Dependent on the outcome of clinical trials, their findings could in the long term result in the development of drugs to help prevent the blockage of arteries. Martin patented their discoveries and methodologies, which was the key to obtaining initial funding from venture capitalists.

"We originally approached the big drug companies but they thought their shareholders would fight shy of gene therapy," he explains.

Grant-giving organisations, such as the British Heart Foundation, were also unable to provide direct funding. "They did not have the mechanisms to deal with these types of breakthrough. In the end I realised that if we were to get this discovery off the ground, we'd have to raise the money ourselves and form a company."

Martin is a polymath who writes poetry and paints in an abstract style in his spare time. He studied philosophy in Spain before reading medicine in his native Sheffield. After graduation he spent two years at an Australian university, before the late Sir John Vane - a 1982 recipient of the Nobel Prize for Medicine for his work on aspirin - asked him to join Wellcome Research Laboratories. From 1986 to 1996 he straddled parallel careers, being head of pharmacology and cardiovascular research at Wellcome and having a research post at King's College School of Medicine.

"I was doing a dual job - a consultant in the Health Service and a manager in industry. It worked fantastically. I was able to combine two passions, research and clinical application."

It also re-enforced Martin's belief that "... you are more likely to find a richer furnace of ideas in a university-embedded biotech company than in a pharmaceutical company".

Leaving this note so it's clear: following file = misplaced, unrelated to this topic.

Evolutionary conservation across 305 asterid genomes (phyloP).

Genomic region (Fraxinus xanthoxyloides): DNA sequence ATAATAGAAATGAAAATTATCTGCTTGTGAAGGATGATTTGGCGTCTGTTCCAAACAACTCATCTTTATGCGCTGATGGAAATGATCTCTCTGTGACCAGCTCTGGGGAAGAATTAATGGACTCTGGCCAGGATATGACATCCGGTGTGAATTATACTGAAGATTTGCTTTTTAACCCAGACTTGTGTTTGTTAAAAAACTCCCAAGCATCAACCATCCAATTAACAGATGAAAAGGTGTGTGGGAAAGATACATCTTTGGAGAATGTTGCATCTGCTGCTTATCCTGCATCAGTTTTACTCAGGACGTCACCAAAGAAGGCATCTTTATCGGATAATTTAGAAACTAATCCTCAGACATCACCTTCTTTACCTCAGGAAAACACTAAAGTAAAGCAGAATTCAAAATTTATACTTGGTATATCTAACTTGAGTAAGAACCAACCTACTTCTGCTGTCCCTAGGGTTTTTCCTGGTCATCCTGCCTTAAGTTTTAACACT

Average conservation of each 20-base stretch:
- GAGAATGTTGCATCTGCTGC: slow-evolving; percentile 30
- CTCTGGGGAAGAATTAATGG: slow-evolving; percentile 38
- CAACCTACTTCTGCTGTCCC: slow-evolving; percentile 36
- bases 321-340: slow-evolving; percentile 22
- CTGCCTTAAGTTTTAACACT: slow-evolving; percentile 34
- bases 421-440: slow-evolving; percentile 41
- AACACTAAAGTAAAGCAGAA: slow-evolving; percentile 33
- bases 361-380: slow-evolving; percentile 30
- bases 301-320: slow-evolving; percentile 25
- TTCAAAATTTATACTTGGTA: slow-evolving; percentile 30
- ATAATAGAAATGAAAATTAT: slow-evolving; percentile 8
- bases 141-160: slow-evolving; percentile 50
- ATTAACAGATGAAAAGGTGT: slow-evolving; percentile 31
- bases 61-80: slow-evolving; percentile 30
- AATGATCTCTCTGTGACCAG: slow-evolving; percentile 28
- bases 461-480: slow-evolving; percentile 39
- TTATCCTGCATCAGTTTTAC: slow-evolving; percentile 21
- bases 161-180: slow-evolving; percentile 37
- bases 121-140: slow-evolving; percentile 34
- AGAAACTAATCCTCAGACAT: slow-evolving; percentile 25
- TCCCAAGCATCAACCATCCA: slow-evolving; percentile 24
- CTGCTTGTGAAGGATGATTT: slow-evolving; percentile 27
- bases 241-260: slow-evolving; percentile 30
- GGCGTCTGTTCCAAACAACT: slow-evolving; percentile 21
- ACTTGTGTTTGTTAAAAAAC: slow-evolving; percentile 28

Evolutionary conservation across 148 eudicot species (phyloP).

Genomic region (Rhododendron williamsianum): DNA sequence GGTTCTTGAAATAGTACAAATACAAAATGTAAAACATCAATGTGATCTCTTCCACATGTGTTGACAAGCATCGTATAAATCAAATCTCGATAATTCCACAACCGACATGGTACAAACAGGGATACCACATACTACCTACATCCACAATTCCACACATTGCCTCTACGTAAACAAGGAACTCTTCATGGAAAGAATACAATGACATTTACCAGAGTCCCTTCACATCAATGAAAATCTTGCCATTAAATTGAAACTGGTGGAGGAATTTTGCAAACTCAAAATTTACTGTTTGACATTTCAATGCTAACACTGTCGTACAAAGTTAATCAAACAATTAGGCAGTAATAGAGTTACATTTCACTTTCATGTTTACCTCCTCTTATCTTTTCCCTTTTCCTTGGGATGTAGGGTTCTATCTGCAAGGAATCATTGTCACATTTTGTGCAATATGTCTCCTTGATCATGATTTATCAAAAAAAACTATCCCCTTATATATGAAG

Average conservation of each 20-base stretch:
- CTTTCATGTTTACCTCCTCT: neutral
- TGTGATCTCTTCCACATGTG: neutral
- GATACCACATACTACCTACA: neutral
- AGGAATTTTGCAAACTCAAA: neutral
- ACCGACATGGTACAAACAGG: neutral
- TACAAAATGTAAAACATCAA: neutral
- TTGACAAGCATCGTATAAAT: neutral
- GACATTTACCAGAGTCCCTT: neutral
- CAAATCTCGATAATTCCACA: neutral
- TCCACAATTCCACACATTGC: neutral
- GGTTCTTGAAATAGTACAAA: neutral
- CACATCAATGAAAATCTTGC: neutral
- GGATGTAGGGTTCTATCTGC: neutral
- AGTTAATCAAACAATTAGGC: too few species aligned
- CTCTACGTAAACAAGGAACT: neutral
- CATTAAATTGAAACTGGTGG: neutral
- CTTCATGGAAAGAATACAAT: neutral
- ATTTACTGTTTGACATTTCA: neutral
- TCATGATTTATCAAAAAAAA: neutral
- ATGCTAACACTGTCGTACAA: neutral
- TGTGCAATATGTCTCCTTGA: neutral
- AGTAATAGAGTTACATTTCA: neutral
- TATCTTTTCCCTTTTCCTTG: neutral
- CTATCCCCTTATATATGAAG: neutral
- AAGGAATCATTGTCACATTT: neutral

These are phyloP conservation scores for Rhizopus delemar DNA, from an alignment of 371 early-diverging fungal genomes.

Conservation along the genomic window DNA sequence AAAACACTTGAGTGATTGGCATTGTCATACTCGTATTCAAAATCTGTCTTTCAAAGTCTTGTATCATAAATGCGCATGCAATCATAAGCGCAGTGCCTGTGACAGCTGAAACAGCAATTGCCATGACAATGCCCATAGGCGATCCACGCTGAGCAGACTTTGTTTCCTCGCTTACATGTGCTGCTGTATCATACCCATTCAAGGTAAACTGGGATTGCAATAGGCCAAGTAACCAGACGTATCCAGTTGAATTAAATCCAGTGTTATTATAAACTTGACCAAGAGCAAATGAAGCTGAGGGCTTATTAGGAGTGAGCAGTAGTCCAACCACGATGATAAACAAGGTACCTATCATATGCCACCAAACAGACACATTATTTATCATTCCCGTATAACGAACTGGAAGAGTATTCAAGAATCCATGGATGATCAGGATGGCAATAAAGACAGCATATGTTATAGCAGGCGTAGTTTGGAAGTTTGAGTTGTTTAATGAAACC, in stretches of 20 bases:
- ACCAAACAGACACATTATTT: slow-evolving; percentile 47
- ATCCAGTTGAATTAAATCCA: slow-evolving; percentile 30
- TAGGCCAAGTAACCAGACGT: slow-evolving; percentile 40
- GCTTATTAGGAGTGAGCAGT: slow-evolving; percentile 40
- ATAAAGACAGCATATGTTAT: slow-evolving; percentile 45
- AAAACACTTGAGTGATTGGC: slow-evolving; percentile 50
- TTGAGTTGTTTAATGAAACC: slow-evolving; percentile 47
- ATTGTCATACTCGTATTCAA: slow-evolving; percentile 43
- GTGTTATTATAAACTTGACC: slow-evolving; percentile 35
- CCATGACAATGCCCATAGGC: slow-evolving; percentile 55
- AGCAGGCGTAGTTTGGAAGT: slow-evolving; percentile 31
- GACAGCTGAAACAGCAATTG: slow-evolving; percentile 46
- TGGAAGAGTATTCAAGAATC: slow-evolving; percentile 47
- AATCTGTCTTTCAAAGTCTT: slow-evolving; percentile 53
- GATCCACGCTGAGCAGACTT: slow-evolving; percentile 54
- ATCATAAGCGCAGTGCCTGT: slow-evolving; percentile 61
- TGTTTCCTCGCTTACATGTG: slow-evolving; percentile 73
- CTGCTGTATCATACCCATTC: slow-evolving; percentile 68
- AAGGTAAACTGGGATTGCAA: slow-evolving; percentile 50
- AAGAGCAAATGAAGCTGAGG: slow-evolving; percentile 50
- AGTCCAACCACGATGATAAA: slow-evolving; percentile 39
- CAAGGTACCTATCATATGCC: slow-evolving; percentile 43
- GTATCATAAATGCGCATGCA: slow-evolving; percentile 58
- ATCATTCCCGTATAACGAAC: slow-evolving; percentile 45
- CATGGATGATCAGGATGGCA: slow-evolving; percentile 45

In 1990 he became the British Heart Foundation professor of cardiovascular science and moved the chair to University College London in 1996. He currently directs the Centre for Cardiovascular Biology and Medicine alongside his role as chief scientific officer at Ark.

Martin says his proudest achievement is the plan he authored with the support of the European Society of Cardiology to tackle heart disease. Endorsed by the European Council of Ministers in 1992, it is, he says "... dead simple. It aims to get every European's cholesterol to five, their blood pressure to less than 130 over 90 and stop all smoking. If we achieved this there could be an enormous impact upon mortality and healthcare costs across Europe."

He cites the plan as an example of a profession lobbying, independent of government, for a solution "...that is not driven by short-term political gain or financial constraint". Which brings him to another of his concerns, the quality of leadership in medicine.

"Leadership is poor and I'm as responsible as others for that. We've failed to spell out our beliefs. On occasions we've been acquiescent to government and the press. We've also fallen foul of the press's exploitation of people's neuroticism of death."

More optimistically, he is delighted that the formation of Ark has brought financial benefits through shareholdings to the university, strengthening its independence from government.

Martin's experience at Ark has convinced him that academics should fully participate in the development of biotech companies. But he adds: "There needs be a defined benefit to the university, and there should be transparency about the involvement of the academic's time and resources."